I keep reading references to "speed" and "time" and find these two terms disturbing.  These are the last two things a person wants to even think about!  Erase "speed" and "time" from your CW session vocabulary!

When I was force fed Morse code in school, there was such things as "speed" and "time" because the Army wanted people to learn code in a specific period of time.  If a person wasn't able to hack it, he was sidetracked into another job.  I can also report that very few were "sidetracked."  Which presents the argument that almost anyone can learn the code.  With dedication and patience, it can be done. 

One of the inspirational talks we received was the ridiculous story of them teaching a chimpanzee to copy code and had him up to 15WPM.  It was when they switched the chimp over to copying code on a mill that he lost his mind.

I think the rationale of this story is that anyone can learn code and if you can't transition over to a mill then you might be categorized along with a chimp.  I dunno.

Al - K8AXW

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IZ2UUF
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Posts: 63


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« Reply #48 on: September 14, 2013, 07:54:16 AM »

A little tip for people struggling with Koch.
A common problem is that some letters come easy, while others, who knows why, keep on confusing us.
These "weak" letters have the effect of blocking our comprehension flow: "...A W X K... what? what?". At that point we start trying to understand rationally, but in the meantime other letters are being played and we loose them all. The exercise then becomes stressing and frustrating. During a real QSO this is even more stressing, because instead of having a one letter hole, we lost the entire sentence... and SRY PLS RPT TNX! :-)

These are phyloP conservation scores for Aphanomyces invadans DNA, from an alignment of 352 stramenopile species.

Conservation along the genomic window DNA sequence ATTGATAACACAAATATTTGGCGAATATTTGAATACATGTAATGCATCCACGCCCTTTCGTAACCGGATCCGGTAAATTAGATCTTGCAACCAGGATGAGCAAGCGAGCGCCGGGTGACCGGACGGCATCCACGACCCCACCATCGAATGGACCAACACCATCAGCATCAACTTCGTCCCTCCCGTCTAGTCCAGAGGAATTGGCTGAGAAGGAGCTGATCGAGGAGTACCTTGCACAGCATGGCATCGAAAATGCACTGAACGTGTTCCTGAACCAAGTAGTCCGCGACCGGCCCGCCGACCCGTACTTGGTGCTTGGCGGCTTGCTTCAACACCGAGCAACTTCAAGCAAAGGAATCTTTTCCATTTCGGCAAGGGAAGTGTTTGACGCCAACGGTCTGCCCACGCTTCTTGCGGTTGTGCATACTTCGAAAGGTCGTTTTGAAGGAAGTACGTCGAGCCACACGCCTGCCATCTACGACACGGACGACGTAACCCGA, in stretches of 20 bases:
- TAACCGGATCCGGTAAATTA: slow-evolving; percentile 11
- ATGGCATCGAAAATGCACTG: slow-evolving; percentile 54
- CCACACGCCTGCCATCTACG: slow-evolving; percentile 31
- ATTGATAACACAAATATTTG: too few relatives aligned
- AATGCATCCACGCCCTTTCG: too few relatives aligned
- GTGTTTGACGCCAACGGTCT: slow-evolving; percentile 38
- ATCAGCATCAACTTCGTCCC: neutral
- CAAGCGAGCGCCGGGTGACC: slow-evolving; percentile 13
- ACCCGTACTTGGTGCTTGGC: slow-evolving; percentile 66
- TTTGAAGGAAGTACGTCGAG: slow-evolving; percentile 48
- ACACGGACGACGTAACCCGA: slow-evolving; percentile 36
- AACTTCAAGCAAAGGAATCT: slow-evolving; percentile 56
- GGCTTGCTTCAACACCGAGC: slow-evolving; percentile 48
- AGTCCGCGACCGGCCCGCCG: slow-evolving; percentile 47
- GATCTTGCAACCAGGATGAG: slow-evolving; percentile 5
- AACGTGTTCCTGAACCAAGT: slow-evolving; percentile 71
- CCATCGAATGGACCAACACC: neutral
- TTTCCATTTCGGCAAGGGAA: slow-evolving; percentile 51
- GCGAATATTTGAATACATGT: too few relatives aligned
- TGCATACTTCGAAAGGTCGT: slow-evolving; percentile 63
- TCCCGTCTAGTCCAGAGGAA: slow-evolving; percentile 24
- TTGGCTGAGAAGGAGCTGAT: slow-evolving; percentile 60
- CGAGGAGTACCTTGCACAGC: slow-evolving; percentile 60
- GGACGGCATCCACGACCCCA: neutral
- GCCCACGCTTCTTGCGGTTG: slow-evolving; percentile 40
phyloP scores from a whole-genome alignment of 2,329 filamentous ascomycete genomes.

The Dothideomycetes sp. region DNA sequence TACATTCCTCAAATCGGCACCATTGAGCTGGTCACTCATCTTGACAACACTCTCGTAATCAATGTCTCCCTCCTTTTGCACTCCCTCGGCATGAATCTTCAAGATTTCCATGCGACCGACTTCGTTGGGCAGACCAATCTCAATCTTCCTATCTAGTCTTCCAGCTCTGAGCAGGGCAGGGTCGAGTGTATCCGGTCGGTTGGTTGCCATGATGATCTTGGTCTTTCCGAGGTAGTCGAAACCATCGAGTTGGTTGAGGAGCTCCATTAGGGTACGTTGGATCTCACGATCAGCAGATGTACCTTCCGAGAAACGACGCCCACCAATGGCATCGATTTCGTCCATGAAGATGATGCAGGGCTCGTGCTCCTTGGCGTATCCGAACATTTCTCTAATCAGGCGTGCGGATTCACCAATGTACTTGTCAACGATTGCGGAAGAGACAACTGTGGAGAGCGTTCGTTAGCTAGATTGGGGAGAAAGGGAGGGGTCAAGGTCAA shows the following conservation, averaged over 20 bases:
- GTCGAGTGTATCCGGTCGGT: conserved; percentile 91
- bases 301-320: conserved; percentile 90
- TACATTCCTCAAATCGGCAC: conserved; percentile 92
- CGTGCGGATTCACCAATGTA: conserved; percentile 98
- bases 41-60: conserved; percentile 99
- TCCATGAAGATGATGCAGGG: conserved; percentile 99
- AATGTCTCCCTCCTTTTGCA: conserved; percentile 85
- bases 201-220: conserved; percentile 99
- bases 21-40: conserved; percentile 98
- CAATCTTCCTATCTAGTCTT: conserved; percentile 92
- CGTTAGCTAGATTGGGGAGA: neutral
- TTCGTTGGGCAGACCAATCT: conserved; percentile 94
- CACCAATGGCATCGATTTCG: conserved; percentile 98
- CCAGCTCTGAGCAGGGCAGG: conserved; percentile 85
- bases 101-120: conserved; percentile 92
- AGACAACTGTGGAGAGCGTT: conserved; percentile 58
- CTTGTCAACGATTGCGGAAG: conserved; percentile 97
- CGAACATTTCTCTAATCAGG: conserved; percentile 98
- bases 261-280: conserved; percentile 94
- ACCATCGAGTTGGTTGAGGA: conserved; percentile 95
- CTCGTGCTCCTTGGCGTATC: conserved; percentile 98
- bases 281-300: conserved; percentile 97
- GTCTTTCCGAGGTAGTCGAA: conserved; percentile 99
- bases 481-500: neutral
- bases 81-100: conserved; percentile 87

I tried to fight this effect by exercising the weak letters alone, but it did not work: as soon as I went back to the full working set, the problem was the same as before.
Instead, I raised their frequency within the set by four or five times (some Koch softwares have this feature): well, it worked. About three/four days of exercising with risen frequency have been enough, at least for me, to level weak letters. It has to be done one or at most two letters a time, starting from those that most interrupt our copying flow.
I learned that leveling weak letters is a key point in this kind of training.

Davide

EDIT: once carefully leveled all letters, I have been able to quickly rise speed by more than 15 WPM. Each increment of 1 WPM required just a few minutes to get used to the new "musicality". At higher speeds it seems becoming easier because some sequences with many dashes like 1 or J are short enough in time to have a well definite "signature".
In my opinion the letter-by-letter method reaches its upper limit at about 30 wpm, unless exercising for random letter HST competitions. Above that speed I can understand letters, but they are too fast to do anything useful with them and I quickly forget them, never mind writing them down. Above that speed words must be understood as a whole.
« Last Edit: September 14, 2013, 08:16:54 AM by IZ2UUF » Logged

Davide IZ2UUF - FISTS #16285 - SKCC #9531 - JN45nk
M0LEP
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Posts: 212




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« Reply #49 on: September 14, 2013, 10:54:49 AM »

However, the so called "relearning" will be quite fast and really isn't a problem.

...except that, for me, it wasn't fast, and became a bigger problem with every new character. The purpose of doing the Koch course was to learn the characters. It did not work for me. I learned the characters a different way instead.

I learned that leveling weak letters is a key point in this kind of training.

I levelled the characters by learning them all in one go instead. That worked for me better than any of the Koch programs I was able to try.

The key point? What works for one won't necessarily work for another, and Koch is no exception.